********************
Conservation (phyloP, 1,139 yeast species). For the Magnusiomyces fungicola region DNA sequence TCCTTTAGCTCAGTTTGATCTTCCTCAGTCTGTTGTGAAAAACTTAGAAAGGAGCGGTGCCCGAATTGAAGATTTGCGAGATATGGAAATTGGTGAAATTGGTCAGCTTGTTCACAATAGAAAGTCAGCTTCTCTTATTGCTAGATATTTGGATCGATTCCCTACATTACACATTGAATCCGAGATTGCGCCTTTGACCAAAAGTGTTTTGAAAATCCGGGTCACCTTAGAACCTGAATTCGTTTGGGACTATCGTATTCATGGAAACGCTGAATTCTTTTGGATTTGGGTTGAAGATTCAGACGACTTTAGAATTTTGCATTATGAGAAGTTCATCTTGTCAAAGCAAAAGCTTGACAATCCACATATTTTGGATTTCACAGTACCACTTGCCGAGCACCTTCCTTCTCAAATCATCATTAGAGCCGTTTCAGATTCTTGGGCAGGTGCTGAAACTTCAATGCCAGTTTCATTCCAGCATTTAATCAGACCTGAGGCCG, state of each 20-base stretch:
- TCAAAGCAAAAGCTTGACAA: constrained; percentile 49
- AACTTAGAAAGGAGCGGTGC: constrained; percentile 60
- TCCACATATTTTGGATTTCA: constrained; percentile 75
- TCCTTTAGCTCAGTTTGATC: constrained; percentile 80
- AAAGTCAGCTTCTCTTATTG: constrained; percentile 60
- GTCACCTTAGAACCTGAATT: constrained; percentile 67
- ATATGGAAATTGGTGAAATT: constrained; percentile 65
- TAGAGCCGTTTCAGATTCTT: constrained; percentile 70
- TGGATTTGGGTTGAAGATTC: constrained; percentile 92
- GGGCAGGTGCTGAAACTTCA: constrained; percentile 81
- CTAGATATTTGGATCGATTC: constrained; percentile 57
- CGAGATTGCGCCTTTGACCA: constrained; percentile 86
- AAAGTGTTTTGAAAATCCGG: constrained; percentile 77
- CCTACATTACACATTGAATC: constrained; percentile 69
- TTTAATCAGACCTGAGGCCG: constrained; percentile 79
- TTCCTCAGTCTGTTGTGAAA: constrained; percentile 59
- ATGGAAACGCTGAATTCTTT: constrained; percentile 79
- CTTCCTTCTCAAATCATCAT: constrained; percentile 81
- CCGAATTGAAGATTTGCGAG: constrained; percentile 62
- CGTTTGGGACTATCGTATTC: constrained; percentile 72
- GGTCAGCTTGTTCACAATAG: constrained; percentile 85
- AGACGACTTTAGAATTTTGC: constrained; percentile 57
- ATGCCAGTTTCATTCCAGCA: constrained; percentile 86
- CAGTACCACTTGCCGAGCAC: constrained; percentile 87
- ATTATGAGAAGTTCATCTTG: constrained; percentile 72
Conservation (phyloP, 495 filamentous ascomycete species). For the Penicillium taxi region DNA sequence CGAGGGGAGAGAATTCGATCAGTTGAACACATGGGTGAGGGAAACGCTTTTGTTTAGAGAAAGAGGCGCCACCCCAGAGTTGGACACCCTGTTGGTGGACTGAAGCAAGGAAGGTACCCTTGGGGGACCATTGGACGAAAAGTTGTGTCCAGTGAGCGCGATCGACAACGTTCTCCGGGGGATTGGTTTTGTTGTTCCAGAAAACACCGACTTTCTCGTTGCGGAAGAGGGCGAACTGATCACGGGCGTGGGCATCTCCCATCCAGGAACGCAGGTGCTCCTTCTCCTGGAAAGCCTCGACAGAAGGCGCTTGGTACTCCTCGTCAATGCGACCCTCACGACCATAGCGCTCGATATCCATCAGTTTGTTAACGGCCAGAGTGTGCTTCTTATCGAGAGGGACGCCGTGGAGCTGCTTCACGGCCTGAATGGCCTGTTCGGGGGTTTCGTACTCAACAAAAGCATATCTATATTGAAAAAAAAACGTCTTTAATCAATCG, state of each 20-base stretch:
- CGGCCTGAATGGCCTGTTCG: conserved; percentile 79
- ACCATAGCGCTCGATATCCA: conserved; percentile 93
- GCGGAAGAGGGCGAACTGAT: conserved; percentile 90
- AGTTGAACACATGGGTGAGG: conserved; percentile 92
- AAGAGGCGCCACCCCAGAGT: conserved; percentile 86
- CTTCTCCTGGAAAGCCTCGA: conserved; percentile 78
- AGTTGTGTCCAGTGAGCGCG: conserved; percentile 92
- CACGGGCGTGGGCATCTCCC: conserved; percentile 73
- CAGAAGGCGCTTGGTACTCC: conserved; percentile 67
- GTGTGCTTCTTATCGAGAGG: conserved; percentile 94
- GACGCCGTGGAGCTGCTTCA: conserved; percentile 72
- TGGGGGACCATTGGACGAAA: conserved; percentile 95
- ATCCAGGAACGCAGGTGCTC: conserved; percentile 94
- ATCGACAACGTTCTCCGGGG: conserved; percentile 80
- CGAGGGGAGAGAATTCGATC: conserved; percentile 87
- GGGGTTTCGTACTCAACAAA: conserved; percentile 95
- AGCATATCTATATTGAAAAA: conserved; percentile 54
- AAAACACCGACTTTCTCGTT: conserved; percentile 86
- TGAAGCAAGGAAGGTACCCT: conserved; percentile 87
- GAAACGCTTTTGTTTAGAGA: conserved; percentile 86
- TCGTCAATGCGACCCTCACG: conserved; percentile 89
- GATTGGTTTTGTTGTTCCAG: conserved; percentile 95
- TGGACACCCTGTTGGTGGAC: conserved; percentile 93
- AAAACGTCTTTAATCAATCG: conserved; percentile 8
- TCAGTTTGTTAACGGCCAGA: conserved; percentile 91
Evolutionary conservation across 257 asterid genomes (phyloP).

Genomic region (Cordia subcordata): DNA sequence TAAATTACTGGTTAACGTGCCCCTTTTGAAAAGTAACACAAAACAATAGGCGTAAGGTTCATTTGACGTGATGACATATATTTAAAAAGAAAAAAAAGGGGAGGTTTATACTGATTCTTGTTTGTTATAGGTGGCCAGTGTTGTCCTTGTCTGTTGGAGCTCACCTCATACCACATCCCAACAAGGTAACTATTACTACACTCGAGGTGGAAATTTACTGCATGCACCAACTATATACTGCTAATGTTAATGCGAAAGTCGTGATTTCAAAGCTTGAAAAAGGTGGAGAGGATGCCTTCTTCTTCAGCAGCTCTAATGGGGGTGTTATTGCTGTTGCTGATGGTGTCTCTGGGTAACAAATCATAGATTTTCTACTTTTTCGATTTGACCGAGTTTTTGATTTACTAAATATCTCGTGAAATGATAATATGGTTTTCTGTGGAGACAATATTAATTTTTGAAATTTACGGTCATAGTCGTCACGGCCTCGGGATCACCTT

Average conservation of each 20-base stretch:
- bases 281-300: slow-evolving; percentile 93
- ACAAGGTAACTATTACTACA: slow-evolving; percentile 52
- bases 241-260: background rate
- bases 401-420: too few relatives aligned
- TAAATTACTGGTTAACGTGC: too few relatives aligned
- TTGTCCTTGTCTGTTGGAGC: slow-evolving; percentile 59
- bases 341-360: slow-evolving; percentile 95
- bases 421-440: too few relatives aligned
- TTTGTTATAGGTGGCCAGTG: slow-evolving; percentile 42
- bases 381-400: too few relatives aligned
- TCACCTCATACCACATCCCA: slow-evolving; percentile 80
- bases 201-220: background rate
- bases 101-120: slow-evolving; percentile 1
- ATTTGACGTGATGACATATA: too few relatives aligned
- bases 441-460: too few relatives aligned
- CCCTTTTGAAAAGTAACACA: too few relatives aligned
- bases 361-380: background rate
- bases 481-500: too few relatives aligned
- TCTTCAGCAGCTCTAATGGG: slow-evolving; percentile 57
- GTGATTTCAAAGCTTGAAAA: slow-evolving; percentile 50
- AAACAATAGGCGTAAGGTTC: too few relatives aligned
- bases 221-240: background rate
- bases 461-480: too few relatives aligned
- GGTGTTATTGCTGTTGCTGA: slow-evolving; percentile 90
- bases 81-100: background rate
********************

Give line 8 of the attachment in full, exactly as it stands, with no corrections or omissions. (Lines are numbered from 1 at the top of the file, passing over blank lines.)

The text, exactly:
- ATATGGAAATTGGTGAAATT: constrained; percentile 65